Maps VS Landscapes

Research two types of images that focus on the depiction of land:
* Landscape images that give you an idea of a particular place and its terrain
* Maps meant to help navigate through the land
Discuss what features, such as depictions of flora, fauna, geographic details, help to distinguish images depicting land as landscape or map. In other words, what makes a landscape different from a map? Provide examples from your research to support your answer. Are there images that do not easily fit into either of the categories described? Why? Cite at least one example of such an image.

(A Little History on the Prairies, 2011)

In researching images of maps and landscape I found that the landscape images give the viewer a greater sense of detail. They spark instant emotions as well. In the watercolor and ink piece by Ron Woodall the viewer quickly see a stark baron area. We notice the flat land and the color pallet that leads us to believe the areas is a very dry desolate place. We see no living thing in the image just dead grass and dark skies. The structure in the painting even gives us visual cues to believe it is abandon. The windows and doors are open and parts of the structure are falling down. There is no smoke in the chimney and the path to the structure looks abandon. The viewer feels the emotion of solitude, failure, death or abandonment.

(Waiting, 2011)
The next landscape painting I studied was a more modern landscape. It is less detailed than the previous but still gives us many visual clues to what the artist is trying to communicate. In the painting “Waiting” by William Wray we see an urban setting.  In our culture it is easy to identify the structure of the golden arches. We instantly know it is a McDonalds restaurant. We see figures waiting on the corner and images that resemble cars, billboards, streetlights and signs. We see the harsh contrast of green grass and vibrant landscaping against the gray of the concrete sidewalk and street. The other visual que I believe the artist is attempting to show us is that this landscape is in a morning or evening setting. The light source is coming from the right and showing the viewer either beginning or ending of the day.  The viewer might have a emotional strike of hunger in seeing the arches, fatigue, accomplishment, or ambition with the positioning of the sun.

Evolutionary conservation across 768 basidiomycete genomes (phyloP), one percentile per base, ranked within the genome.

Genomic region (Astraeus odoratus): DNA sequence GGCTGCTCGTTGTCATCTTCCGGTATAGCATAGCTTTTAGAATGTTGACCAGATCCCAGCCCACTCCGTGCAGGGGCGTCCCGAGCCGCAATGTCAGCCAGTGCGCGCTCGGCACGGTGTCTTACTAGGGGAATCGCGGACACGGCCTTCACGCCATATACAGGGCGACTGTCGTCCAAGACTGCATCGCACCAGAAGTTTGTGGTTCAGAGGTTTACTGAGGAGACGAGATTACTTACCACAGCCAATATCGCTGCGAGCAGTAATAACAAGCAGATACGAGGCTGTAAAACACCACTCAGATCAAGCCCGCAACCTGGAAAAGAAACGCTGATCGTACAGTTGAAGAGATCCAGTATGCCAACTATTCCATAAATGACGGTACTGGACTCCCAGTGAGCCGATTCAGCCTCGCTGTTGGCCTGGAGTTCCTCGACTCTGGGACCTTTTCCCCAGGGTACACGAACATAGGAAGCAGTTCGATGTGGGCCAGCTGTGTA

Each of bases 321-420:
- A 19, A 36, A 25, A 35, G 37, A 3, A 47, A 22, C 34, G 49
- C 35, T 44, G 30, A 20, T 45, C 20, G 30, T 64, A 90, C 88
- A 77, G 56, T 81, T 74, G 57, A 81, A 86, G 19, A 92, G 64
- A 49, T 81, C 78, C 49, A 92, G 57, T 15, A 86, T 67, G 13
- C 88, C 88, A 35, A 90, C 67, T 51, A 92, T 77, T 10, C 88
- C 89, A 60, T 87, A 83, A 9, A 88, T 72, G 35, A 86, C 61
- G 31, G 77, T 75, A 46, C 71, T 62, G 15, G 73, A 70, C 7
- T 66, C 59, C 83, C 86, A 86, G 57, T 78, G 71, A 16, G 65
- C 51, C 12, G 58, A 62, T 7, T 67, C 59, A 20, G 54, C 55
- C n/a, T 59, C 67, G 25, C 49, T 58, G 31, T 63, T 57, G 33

(Aviation Weather Services – Observed Text Products, 2011)

The map diagram I found and studied of the Weather Depiction Chart Example is very different from the landscape images. The map is more analytical details and facts to the viewer. This map is not colored and is very information specific. To truly find this map useful one would need to have the understanding of interpreting the symbols and markings for effective communication.

(April 2009, 2011)
In the study of Jasper Johns “The Map” we see a completely different type of map. The map is very abstract and does not give the viewer much information but may get more of an emotional reaction as it uses many vibrant colors and abstract shapes. The visual cues are very subtle and if the viewer were not familiar with United States this map would not be very helpful at all. While this map is more expressive and iconic, it may give general ideas about the shape and locations of some of the states, but would not help most looking for more detailed accounts.
From my research I find the main difference between maps and landscapes are that maps are more analytical providing data. Even in the abstract map the facts are there as far as the shape and locations of states. In looking at the landscape image I find the viewer is more inclined to abandon fact and move to more emotional responses. The viewer could draw visual conclusions based on visual cues, which could be correct, but are more or less hypothesis.
Autumn Falls Painting

(Autumn Falls Painting by Jaison Cianelli, 2011)

Finally I also found a landscape that was totally uninformative. My first look at “Autumn Falls” by Jaison Cianelli left me with so many questions of what I was seeing. Is it an explosion? A bright light? It was not until I saw the title “Autumn Falls” That I was able to understand this landscape as a waterfall. Even with that name the viewer has great difficulty gathering information from the image.
In conclusion, I find that the more information an image has the quicker the viewer is able to assimilate what the creator is communicating. Greater details also aid in communicating more information but more details do not mean the image is more interesting. I find the weather map very boring and uninteresting even though it has the most factual analytical data for the viewer. Taking this thought a step further I would venture to say that in creating visual cues and mystery without telling the whole story, the image keeps the viewer interested and looking for more to gain greater understanding.
Works Cited:
"Aviation Weather Services – Observed Text Products." Touring Machine Company. 22 June 2008. Web. 5 Apr. 2011. .
"April 2009." Music & More. Web. 05 Apr. 2011. .
"Autumn Falls Painting by Jaison Cianelli - Autumn Falls Fine Art Prints and Posters for Sale." Jaison Cianelli - Fine Art. Web. 05 Apr. 2011. .

"January 13 – March 4, 2011 - University of Lethbridge Art Gallery." University of Lethbridge. Web. 05 Apr. 2011. .

"A Little History on the Prairies." ALICE SALTIEL-MARSHALL. Web. 05 Apr. 2011. .
""Waiting"" MoCo Loco - Modern Contemporary Design & Architecture. Web. 05 Apr. 2011. .